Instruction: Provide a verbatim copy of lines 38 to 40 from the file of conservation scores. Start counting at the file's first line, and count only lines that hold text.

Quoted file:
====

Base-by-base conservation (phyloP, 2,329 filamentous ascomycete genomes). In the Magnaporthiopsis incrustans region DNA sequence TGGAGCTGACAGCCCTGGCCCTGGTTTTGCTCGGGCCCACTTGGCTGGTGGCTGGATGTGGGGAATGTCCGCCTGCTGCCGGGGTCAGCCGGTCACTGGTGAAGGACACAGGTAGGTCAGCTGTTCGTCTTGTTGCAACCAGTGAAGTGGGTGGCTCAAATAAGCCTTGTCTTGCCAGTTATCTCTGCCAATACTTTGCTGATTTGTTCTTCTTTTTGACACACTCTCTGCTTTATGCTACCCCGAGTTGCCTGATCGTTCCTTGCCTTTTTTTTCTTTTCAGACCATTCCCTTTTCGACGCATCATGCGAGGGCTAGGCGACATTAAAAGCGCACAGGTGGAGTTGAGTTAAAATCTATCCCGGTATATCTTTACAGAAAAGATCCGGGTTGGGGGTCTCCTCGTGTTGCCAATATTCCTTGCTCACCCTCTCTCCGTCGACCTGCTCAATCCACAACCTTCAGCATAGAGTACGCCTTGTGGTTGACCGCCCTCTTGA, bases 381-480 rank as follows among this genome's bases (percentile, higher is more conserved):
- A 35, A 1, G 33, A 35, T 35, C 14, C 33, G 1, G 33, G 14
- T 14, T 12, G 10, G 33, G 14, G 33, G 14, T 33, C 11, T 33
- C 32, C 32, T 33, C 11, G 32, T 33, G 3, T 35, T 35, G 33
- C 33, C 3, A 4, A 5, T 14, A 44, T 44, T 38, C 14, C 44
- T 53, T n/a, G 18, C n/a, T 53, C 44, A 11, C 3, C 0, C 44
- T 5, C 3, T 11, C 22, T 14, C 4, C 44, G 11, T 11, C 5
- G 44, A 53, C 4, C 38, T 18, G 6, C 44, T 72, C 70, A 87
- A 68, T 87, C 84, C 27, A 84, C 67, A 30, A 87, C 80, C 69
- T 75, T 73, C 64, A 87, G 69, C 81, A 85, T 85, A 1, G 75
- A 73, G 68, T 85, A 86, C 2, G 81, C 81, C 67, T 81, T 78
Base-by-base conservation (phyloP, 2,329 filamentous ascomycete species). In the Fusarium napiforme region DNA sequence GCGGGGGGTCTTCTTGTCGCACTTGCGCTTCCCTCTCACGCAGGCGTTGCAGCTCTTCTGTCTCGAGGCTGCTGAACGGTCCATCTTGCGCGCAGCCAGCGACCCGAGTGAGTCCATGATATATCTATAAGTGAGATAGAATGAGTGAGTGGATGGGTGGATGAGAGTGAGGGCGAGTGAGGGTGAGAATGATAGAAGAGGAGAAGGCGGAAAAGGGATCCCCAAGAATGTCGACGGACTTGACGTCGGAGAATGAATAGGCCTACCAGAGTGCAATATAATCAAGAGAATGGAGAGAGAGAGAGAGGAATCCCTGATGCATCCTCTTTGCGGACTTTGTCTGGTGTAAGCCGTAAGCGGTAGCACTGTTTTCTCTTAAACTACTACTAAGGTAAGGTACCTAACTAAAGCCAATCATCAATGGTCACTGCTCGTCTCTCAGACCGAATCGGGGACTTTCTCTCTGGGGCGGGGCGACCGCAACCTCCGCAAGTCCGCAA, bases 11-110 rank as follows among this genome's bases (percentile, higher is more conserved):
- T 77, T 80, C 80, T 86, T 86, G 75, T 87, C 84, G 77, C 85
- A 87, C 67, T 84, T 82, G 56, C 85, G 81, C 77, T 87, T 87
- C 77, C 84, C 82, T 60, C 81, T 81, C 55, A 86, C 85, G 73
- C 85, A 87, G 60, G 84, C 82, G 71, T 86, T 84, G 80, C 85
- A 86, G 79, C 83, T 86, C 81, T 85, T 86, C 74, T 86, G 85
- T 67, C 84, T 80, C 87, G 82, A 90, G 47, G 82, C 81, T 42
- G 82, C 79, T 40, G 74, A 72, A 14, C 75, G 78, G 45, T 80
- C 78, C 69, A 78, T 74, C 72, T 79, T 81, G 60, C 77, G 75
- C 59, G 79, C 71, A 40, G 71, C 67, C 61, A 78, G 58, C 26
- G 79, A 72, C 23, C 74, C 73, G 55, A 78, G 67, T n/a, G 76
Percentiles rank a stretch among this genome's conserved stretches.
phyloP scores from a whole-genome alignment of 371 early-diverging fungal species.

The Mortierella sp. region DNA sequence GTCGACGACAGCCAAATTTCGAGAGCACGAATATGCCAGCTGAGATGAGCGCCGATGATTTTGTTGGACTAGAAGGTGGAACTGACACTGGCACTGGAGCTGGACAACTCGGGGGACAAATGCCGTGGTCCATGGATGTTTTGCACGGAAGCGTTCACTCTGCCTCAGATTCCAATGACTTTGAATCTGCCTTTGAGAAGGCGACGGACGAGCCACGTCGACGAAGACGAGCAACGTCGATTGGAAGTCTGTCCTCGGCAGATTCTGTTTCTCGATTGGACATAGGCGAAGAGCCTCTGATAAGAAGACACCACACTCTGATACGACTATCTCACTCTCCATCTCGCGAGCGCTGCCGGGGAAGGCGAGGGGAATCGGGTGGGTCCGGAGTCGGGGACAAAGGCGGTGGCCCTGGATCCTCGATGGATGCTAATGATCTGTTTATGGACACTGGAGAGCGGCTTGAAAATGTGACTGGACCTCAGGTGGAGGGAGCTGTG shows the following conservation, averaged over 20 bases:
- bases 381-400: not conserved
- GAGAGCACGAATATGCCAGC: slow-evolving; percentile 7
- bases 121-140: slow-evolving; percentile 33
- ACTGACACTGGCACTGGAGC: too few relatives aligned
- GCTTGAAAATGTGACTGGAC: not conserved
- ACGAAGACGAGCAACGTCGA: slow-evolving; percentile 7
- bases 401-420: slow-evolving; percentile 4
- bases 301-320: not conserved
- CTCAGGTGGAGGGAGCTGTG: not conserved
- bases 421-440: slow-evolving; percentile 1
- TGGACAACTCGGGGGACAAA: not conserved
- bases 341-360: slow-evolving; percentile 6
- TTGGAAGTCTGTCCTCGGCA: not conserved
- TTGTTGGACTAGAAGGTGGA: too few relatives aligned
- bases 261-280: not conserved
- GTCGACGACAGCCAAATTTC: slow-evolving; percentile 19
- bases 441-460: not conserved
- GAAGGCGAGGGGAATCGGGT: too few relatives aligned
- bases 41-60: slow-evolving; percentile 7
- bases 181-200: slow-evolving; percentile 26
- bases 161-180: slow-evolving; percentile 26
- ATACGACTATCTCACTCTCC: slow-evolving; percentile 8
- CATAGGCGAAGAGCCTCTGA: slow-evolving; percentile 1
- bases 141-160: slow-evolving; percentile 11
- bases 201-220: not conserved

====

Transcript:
- TTGGAAGTCTGTCCTCGGCA: not conserved
- TTGTTGGACTAGAAGGTGGA: too few relatives aligned
- bases 261-280: not conserved